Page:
Christ as Animator (1 of 14) by Chris Walls
This content is part of a series.Christ as Animator (1 of 14)
1 John 1:1-4
Cartoons are one of my favorite things to watch on TV. These unreal objects do what is improbable in the real world. How many times have you seen someone go off a cliff like Wiley Coyote and splat at the bottom of a ravine and live? You do not see that in real life. Cartoons are meant to be unreal. Cartoons are an entrance into the imagination of every person. I mean, what would ever happen if Wiley Coyote ever got Roadrunner, or Yosemite Sam shot Bugs Bunny, or if Elmer Fudd was to shoot Daffy Duck. Sylvester will never catch Tweety Bird. If those things ever happened people would stop watching. That is the great thing about cartoons, see in the real world, Bugs would at some point get shot by a hunter chasing him or the Road Runner would get caught by the Coyote. The creators want us to keep coming back to see what amazing thing Bugs is going to do to get away from Yosemite Sam. As you can tell, I love Looney Toons.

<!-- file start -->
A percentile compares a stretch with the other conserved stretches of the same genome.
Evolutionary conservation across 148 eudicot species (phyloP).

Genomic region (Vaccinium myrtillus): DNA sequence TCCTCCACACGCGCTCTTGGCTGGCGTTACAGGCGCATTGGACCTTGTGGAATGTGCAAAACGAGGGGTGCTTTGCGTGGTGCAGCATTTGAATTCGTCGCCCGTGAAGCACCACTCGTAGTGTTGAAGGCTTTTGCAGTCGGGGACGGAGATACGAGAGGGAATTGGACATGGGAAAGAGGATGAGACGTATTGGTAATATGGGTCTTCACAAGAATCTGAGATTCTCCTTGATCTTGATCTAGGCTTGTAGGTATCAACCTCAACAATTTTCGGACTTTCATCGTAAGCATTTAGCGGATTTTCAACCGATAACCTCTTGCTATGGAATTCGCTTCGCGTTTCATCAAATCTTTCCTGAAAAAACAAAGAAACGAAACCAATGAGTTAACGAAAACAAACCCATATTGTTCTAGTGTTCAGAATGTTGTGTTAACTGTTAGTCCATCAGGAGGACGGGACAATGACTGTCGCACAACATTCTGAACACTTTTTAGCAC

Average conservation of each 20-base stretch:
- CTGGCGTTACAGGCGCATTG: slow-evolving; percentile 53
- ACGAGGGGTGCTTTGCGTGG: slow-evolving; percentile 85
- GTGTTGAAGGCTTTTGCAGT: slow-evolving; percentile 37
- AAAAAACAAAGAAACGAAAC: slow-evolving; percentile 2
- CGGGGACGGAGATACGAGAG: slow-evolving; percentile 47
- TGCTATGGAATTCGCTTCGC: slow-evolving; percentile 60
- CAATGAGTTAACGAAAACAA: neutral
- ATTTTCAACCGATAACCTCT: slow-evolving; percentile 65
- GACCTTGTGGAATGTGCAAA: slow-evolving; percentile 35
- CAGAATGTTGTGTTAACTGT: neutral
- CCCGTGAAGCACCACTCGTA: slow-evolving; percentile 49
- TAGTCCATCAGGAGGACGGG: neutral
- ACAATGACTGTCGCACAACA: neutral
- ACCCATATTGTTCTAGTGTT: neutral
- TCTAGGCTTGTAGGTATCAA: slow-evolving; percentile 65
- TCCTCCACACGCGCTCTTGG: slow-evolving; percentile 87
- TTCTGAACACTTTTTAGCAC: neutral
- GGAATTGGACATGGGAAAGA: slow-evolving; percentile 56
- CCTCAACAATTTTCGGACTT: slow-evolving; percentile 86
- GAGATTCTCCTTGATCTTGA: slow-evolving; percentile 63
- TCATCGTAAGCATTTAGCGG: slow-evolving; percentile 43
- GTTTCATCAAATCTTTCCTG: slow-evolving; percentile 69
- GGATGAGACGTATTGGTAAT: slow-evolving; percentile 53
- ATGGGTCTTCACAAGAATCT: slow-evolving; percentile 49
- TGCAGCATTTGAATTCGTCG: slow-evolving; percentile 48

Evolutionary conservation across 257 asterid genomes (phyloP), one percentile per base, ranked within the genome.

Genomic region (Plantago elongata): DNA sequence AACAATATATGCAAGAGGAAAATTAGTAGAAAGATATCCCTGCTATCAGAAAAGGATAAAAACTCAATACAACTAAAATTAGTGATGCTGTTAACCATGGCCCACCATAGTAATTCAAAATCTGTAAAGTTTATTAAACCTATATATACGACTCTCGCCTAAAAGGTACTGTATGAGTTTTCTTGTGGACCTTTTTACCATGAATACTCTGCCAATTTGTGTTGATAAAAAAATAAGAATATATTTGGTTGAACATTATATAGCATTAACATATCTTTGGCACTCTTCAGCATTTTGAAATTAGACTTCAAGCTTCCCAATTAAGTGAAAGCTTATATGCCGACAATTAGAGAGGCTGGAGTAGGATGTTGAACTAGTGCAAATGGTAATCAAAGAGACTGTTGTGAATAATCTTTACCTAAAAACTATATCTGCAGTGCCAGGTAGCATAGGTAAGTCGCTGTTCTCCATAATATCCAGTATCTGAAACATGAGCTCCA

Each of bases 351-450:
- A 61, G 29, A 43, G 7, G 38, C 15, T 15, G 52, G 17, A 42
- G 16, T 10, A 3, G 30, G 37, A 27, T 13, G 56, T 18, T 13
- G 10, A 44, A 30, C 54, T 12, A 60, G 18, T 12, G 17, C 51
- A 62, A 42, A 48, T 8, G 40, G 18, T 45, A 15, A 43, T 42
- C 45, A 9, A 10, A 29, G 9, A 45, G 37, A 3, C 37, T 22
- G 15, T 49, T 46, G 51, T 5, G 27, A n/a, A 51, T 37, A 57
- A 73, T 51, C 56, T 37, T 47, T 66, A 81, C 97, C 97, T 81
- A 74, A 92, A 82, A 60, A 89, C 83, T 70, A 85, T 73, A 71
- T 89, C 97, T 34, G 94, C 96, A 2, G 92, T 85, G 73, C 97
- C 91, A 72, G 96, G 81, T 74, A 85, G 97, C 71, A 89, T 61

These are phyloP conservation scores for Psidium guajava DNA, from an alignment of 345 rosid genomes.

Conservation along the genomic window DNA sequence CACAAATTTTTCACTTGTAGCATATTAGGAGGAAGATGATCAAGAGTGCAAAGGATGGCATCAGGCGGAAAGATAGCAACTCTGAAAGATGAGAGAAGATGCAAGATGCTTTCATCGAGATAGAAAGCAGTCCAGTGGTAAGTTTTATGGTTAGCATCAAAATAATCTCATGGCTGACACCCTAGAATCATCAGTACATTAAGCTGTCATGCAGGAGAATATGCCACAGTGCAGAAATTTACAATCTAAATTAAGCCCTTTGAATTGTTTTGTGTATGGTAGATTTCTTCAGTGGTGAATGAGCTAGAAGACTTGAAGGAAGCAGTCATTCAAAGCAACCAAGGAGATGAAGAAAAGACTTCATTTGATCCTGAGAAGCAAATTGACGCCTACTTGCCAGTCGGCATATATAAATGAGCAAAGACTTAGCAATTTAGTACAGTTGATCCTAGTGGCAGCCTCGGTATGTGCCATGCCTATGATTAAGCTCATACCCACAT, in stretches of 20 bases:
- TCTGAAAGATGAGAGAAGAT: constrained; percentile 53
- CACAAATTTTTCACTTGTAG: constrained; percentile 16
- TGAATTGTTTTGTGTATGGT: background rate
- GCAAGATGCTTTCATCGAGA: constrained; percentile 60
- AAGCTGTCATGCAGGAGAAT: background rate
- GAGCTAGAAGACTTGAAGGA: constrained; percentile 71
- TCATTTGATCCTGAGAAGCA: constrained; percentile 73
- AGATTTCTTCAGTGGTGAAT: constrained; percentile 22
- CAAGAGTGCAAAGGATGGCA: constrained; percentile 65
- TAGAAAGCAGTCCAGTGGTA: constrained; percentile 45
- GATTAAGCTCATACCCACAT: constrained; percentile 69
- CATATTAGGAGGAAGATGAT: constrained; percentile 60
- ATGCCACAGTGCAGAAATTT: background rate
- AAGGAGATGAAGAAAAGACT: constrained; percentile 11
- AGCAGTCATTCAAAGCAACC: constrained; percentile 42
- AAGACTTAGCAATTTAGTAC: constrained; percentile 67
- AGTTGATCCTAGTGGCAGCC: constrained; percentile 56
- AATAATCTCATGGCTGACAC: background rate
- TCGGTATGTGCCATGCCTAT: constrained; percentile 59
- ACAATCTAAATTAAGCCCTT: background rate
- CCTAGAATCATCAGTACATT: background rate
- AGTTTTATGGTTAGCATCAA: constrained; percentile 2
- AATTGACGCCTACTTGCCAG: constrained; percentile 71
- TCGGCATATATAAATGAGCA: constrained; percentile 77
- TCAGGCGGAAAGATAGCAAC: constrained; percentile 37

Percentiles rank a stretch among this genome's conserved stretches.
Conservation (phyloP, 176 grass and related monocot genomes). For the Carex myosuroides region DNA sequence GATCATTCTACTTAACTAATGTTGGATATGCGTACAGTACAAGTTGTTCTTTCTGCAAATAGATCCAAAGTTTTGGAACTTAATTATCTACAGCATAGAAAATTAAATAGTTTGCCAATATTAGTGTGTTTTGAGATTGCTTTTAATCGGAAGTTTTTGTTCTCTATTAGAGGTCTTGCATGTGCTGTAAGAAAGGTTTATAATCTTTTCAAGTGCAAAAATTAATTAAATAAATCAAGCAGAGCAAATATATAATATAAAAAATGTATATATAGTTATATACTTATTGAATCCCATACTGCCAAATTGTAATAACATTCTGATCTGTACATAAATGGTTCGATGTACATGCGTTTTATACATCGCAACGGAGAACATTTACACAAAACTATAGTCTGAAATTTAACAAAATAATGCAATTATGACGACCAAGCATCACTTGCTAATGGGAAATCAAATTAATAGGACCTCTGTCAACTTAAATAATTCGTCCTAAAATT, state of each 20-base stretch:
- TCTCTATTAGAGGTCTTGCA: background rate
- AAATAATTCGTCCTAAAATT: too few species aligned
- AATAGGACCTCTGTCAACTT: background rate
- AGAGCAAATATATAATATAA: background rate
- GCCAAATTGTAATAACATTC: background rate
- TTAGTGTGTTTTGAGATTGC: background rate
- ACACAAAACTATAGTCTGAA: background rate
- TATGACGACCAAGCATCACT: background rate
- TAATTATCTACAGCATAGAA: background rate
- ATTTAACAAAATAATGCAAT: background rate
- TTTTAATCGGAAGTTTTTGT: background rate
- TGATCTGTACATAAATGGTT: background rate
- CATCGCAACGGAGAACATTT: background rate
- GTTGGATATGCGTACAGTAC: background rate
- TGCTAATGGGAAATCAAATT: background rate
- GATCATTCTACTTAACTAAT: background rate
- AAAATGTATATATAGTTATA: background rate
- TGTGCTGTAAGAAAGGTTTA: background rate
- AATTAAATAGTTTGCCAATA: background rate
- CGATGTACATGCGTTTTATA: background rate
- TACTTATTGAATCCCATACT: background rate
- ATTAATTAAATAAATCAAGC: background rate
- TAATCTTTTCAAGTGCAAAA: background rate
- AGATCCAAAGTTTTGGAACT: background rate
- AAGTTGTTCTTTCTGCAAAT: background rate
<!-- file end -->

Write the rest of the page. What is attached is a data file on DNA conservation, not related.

Animation has brought to life so many stories that are unthinkable. They captivate our interest by bringing to life paper and pen. In fact the word animated, as defined in 1848 by Noah Webster means, "to give life to." This was before the meaning changed to become what we know it as today. The word Animated comes from the word animate, which means "living" as opposed to inanimate, which means, "having no life." Animators spend long hours taking something that is inanimate and making it animated or have life.
I. Christ is the Animator (v.1)
God has created all life. "In the beginning God created..." Genesis 1:1 says. John writes in his gospel, "In the beginning was the Word and the Word was with God, and the Word was God." Word here denotes the essential Word of God, Jesus Christ, the personal wisdom and power in union with God, His Ministry in creation and government of the universe, the cause of all the world's life both physical and ethical, which ...
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